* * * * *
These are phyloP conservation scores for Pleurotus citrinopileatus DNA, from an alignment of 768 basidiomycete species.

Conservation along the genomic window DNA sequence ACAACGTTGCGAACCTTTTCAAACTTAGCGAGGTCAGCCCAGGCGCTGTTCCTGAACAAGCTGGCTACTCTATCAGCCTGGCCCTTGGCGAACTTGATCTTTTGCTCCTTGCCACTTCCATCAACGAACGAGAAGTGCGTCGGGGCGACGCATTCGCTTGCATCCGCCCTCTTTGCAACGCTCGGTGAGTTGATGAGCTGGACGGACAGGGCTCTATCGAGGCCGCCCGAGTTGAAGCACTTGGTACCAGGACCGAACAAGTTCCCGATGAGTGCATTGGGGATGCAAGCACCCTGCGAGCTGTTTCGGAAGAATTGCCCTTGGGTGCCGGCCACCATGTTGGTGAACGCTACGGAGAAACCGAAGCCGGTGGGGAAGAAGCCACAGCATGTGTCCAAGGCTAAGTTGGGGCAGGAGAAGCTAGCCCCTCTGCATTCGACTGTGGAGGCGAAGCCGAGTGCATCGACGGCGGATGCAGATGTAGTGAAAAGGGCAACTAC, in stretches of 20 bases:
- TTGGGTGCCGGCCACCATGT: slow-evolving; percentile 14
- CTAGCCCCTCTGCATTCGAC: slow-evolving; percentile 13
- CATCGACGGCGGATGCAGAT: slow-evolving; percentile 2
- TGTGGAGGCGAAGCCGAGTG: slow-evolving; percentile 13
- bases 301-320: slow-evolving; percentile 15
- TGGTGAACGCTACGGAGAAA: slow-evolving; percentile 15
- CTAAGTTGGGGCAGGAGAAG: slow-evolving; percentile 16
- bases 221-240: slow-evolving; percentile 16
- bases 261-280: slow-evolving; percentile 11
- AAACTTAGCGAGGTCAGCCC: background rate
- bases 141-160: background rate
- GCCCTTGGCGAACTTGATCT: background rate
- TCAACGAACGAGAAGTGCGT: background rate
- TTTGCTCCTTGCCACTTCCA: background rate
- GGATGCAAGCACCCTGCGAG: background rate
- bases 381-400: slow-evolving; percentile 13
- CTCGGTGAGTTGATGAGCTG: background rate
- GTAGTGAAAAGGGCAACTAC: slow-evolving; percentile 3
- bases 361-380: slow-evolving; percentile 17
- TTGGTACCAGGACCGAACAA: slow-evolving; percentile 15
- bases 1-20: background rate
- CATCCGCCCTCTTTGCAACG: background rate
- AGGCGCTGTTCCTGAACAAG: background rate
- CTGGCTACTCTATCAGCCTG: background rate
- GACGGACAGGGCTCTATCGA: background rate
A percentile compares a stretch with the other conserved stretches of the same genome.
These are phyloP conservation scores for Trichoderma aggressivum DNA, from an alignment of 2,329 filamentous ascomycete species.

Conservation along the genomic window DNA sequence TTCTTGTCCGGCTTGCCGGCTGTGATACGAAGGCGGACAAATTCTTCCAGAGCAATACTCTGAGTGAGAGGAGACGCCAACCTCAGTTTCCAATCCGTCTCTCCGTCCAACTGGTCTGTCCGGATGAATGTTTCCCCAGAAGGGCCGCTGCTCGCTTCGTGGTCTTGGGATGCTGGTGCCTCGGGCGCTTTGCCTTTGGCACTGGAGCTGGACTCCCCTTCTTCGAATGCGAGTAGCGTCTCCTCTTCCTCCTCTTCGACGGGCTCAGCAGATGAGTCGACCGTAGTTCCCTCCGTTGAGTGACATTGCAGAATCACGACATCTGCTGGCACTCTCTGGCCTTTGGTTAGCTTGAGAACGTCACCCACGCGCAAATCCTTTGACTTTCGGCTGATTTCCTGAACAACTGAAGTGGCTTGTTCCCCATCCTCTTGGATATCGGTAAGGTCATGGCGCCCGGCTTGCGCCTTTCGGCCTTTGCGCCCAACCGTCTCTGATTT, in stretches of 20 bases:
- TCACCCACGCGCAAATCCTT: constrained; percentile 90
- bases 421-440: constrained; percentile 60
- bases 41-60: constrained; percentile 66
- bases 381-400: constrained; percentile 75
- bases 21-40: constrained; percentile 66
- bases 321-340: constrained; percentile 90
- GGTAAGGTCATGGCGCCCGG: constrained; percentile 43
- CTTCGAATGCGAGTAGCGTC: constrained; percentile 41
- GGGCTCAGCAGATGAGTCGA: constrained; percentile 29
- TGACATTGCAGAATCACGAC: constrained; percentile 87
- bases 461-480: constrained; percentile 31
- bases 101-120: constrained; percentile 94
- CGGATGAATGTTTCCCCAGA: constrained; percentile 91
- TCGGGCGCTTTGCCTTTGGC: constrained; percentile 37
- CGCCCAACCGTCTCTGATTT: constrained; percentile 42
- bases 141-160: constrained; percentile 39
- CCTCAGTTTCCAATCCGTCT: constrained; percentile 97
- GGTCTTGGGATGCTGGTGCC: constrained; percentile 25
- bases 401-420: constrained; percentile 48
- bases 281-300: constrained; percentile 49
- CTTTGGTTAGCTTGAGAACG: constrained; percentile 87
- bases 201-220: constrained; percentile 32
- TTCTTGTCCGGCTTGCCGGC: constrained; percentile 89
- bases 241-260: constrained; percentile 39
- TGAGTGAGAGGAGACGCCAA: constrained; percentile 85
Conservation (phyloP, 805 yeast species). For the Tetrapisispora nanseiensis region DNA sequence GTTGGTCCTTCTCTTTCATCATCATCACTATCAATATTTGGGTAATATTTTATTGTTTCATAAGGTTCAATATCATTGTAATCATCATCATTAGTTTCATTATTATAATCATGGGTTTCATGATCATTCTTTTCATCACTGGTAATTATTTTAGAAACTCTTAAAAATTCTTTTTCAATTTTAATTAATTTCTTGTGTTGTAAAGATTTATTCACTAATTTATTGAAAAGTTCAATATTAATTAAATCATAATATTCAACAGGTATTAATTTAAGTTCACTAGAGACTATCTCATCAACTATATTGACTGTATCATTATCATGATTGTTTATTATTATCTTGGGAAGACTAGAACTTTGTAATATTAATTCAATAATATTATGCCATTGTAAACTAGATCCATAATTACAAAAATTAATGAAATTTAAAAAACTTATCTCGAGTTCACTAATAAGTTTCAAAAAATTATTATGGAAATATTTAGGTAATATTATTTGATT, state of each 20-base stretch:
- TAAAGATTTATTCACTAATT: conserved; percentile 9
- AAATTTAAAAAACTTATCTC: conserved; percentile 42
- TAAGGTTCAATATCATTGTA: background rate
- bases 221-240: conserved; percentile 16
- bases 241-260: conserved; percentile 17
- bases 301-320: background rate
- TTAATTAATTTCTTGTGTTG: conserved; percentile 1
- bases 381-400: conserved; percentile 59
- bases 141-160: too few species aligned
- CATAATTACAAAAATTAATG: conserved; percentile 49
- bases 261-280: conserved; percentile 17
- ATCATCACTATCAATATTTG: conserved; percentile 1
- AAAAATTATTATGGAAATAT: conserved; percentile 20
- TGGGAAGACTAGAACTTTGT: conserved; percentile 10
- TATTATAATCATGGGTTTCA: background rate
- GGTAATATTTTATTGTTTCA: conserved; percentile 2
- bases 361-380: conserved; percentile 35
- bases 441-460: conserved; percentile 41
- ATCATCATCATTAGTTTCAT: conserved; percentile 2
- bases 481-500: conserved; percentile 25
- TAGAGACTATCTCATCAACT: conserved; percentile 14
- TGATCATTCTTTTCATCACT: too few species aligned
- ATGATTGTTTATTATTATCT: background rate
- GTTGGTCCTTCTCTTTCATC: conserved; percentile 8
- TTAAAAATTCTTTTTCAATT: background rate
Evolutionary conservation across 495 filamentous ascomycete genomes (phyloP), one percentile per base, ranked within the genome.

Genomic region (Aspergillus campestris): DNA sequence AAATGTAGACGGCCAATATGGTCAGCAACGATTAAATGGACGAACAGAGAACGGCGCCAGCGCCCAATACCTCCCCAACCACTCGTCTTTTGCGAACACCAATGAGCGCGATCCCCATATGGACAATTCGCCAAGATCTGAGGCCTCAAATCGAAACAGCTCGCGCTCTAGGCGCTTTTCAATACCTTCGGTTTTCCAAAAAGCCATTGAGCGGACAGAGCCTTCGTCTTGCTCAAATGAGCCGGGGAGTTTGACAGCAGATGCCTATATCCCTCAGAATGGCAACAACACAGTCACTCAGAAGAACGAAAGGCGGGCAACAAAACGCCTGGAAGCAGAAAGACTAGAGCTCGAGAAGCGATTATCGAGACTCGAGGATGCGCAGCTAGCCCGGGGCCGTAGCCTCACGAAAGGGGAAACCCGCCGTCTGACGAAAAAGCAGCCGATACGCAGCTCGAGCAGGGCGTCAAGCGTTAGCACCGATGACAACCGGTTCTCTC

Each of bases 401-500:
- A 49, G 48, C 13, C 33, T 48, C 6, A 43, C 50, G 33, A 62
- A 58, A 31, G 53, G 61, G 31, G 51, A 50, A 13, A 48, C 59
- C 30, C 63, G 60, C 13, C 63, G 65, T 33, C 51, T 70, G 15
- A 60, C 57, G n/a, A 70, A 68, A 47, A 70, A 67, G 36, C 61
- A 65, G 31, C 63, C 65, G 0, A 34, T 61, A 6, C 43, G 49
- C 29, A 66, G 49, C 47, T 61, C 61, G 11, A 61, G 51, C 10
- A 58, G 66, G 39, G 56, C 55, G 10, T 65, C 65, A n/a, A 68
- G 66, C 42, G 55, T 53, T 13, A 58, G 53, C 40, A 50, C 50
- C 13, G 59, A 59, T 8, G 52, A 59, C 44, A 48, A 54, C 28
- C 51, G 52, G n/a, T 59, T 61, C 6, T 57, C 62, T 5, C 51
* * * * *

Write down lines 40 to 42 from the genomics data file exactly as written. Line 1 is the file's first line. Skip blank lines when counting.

- TGACATTGCAGAATCACGAC: constrained; percentile 87
- bases 461-480: constrained; percentile 31
- bases 101-120: constrained; percentile 94